Living the D.C. life: Drinking wine and dancing to French pop music at an embassy party with classmates Asher Burns-Burg and Chelsea Tanaka felt “like such a ‘D.C.’ way to spend a Saturday night.”


Learning in Store: Retail Trek Yields Consumer Insights

Wendy Pratt explains the lay of the land

One recent Wednesday morning 17 MBA students traded statistics for…shopping.  The students were getting a look at what goes on in stores behind the scenes, as part of a Career Management trek led by Wendy Pratt, a Haas career advisor specializing in marketing and consumer packaged goods (CPG).

Pratt, who brings over 12 years of experience building brands and launching new products in the CPG world, is walking the aisles of a local Target store and Safeway grocery store to share insights on how products get developed, packaged, discounted, and placed on store shelves. The students have a variety of reasons for participating: Some are preparing for internship interviews with CPG powerhouses. Some are exploring broader applications.

Kyle Rudzinski, MBA 14, is transitioning from clean energy policy to clean energy business and says the trek helped him realize “how truly powerful marketing is.” Bronson McDonald, MBA 14, hopes to validate strategies employed by his family’s food manufacturing business (producing canned ackee, Jamaica’s national fruit). “I’ve seen the challenges in getting shelf space and market share for a new food brand,” he says. McDonald is also seeking insights for his own entrepreneurial plans for a venture transforming waste into a resource for food productions.

Bronson McDonald (l. with Andy Rios) gleans insights for his family’s business and for his future entrepreneurial plans

Stephanie Curran and Allie O’Brien, both MBA 14, are interested in CPG careers. Curran, in fact, is preparing for an interview the following week and “wants to learn more about how to get into the mind of the consumer from a brand management perspective.”

O’Brien came to Haas after working in energy consulting. She enjoyed the marketing components of her energy work, but likes the idea of focusing on products that consumers not only connect with daily, but connect with emotionally. She’s also interested in being “the head of a business within a business” and in having the responsibility for profit and loss that comes with brand management.

Moving through Target, the students learn about entry point marketing (capturing consumer loyalty at the outset of a major life change, such as having a baby), category captains (those brands with #1 share who control much of what happens on shelf space and merchandising), and key trends, such as seasonal merchandise—this against a backdrop of cookies and tortilla chips done up in black and orange for Halloween.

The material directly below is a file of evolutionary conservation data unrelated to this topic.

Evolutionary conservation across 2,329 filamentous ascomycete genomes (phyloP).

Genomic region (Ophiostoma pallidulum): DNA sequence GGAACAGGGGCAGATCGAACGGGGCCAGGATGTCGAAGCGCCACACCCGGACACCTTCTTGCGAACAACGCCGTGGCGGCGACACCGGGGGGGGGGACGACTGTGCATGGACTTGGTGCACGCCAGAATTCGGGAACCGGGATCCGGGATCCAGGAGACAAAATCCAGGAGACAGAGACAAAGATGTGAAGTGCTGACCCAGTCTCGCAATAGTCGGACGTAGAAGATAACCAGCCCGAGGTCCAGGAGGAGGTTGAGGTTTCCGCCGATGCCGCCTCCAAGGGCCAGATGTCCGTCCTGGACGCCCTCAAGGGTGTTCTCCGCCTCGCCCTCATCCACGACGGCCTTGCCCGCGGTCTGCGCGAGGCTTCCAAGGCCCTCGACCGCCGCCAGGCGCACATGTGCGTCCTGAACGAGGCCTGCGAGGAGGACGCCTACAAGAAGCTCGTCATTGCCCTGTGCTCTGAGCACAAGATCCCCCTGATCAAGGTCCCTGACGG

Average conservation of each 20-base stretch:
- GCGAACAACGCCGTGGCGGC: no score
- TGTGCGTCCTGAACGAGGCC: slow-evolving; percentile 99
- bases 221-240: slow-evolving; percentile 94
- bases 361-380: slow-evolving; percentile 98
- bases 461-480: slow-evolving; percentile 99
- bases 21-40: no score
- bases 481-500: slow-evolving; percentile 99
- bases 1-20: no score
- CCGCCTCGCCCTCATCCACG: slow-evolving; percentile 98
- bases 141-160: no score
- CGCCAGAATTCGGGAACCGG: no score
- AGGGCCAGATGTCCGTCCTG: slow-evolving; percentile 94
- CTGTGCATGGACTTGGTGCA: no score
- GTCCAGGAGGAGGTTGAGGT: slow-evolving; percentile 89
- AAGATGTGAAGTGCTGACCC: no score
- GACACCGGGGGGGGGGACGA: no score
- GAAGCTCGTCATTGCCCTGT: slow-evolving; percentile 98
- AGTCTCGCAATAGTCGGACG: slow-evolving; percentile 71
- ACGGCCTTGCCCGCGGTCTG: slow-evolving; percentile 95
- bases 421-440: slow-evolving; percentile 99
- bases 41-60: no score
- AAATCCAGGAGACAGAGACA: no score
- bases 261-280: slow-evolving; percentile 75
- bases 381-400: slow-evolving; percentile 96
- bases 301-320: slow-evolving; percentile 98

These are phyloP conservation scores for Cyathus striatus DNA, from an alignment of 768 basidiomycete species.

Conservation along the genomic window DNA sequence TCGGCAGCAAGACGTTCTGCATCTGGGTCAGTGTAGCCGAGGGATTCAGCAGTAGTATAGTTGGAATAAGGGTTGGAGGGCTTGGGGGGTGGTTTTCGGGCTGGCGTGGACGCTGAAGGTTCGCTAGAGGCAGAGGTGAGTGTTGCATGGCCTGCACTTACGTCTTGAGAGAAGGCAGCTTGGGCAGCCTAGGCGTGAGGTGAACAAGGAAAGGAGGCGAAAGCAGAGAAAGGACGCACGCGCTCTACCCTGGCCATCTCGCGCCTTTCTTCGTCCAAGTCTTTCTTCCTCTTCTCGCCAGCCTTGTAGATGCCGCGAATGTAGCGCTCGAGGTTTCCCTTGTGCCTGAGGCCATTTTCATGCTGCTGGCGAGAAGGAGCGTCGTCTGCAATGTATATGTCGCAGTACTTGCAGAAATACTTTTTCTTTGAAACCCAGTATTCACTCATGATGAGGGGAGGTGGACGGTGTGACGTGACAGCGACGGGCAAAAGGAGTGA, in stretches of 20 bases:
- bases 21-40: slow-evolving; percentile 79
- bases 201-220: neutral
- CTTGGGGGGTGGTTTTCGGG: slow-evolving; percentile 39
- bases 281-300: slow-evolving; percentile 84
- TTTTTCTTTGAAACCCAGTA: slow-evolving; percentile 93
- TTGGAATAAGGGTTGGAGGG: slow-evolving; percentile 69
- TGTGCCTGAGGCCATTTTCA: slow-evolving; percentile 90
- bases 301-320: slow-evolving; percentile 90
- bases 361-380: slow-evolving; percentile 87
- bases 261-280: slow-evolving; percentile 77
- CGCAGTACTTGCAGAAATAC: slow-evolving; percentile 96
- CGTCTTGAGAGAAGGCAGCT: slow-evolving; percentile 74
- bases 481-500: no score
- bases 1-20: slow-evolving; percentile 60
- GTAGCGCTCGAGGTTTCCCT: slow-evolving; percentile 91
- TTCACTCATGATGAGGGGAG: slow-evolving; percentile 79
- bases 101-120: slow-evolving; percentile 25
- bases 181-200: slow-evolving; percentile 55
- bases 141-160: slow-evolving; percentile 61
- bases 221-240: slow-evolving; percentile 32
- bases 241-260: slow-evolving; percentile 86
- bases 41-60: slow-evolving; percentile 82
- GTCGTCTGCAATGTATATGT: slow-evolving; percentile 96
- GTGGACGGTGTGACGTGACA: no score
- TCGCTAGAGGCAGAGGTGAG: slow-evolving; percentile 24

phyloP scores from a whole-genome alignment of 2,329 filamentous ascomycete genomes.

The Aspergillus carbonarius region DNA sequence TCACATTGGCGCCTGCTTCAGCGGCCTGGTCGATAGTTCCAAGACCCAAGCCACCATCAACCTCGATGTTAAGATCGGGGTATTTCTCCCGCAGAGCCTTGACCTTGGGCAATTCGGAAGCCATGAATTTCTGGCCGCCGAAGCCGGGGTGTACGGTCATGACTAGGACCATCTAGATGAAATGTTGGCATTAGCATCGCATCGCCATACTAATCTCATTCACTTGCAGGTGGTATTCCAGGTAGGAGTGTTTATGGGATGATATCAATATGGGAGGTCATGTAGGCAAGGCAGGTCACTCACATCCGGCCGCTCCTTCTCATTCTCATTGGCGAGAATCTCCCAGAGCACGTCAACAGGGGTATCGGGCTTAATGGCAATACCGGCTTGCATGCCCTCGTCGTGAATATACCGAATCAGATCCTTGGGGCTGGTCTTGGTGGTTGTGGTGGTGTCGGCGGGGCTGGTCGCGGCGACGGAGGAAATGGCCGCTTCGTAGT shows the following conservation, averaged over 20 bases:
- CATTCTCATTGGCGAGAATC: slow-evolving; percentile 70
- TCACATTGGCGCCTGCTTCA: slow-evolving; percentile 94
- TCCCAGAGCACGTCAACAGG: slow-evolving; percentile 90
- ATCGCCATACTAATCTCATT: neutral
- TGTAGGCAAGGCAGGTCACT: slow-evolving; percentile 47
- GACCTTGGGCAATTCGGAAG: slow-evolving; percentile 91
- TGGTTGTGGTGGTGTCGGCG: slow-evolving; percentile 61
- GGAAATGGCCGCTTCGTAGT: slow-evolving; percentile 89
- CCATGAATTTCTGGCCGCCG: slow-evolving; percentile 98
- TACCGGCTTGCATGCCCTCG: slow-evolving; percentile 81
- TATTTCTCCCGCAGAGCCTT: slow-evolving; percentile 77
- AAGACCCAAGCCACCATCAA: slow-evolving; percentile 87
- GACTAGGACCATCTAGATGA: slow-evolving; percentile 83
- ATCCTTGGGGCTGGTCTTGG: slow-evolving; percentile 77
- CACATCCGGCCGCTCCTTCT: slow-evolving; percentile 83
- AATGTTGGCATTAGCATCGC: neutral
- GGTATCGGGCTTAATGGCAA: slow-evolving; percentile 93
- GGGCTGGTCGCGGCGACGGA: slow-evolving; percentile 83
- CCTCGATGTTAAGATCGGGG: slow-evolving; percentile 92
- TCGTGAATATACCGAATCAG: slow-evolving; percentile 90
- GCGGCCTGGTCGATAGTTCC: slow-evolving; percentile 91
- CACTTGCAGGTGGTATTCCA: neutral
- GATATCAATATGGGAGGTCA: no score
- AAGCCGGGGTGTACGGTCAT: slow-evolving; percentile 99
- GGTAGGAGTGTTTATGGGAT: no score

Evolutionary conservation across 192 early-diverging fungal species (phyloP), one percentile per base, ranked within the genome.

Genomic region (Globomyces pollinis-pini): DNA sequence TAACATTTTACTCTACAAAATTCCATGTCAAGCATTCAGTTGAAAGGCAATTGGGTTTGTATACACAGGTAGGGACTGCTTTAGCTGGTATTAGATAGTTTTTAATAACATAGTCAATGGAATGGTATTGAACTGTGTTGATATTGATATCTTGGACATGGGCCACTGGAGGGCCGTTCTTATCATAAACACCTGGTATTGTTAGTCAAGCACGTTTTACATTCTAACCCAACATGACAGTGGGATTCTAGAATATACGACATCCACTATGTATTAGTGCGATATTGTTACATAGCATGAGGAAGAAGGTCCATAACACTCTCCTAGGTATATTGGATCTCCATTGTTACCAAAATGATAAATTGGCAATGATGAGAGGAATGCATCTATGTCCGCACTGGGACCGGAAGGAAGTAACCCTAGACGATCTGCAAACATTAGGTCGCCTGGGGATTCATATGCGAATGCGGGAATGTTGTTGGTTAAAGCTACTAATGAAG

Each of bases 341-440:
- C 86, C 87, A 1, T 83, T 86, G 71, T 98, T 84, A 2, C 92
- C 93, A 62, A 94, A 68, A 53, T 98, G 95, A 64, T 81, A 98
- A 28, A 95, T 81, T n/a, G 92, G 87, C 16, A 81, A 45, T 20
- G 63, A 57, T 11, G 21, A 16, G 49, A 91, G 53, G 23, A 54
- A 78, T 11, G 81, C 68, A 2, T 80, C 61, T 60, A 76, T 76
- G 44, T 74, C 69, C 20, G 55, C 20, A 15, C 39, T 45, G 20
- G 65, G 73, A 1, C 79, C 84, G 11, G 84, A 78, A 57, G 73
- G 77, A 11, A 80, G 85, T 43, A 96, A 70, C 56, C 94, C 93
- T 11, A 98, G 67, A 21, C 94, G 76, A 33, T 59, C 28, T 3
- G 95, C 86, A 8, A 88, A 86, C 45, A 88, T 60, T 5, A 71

Perfect test subjects, the group finds themselves unable to resist the lure of well-presented merchandise, stopping to browse plush baby toys, men’s shirts, and plaid PJ bottoms. Eliza Rosenbaum, MBA 14, leaves with a Cal hoodie. “There was just no time to shop in Fall A and I really needed something for Big Game,” she explains. O’Brien makes her own brand selections, leaving with the coffee and kitchen sponges on her roomate’s shopping list–along with a few impulse purchases.

“The trek is a really interactive way to teach and discuss the importance of merchandising, shelf presence, packaging, and all other aspects of the marketing mix,” says Pratt. “The best way to learn the basics of marketing and discuss trends in consumer behavior is to see how CPG companies handle the marketing mix on the ‘front line’ as consumers see it.”

Winning Approaches: Sony Sony

On the "to-do" list for Du, Brahmbhatt, and Shah: Clean sweep at Sony. Check.

By now you may think you’ve heard it all when it comes to Berkeley MBA students winning case competitions. After all, this year students have made strong showings in healthcare, education technology, real estate, innovation, entrepreneurship, and renewable energy.

Well, here’s a case (competition) where Berkeley-Haas students were on the teams that came in first, and second, oh and third. Respectively, Raj Brahmbhatt, Benny Du, and Krishna Shah, all MBA 13, accomplished this feat in the Sony Marketing Strategy Case Competition, hosted by UCSD’s Rady School and held at Sony Electronics headquarters in San Diego, Feb. 10-12.

The competition randomly assembled teams of four, mixing students from participating schools such as Stern, Marshall, Anderson, and Ross, and gave them approximately 20 hours to tackle a challenge from Sony. Students were provided with some background information and asked to respond to three case questions that focused on Sony’s competitive positioning and product and marketing strategy for the short term, medium term, and long term.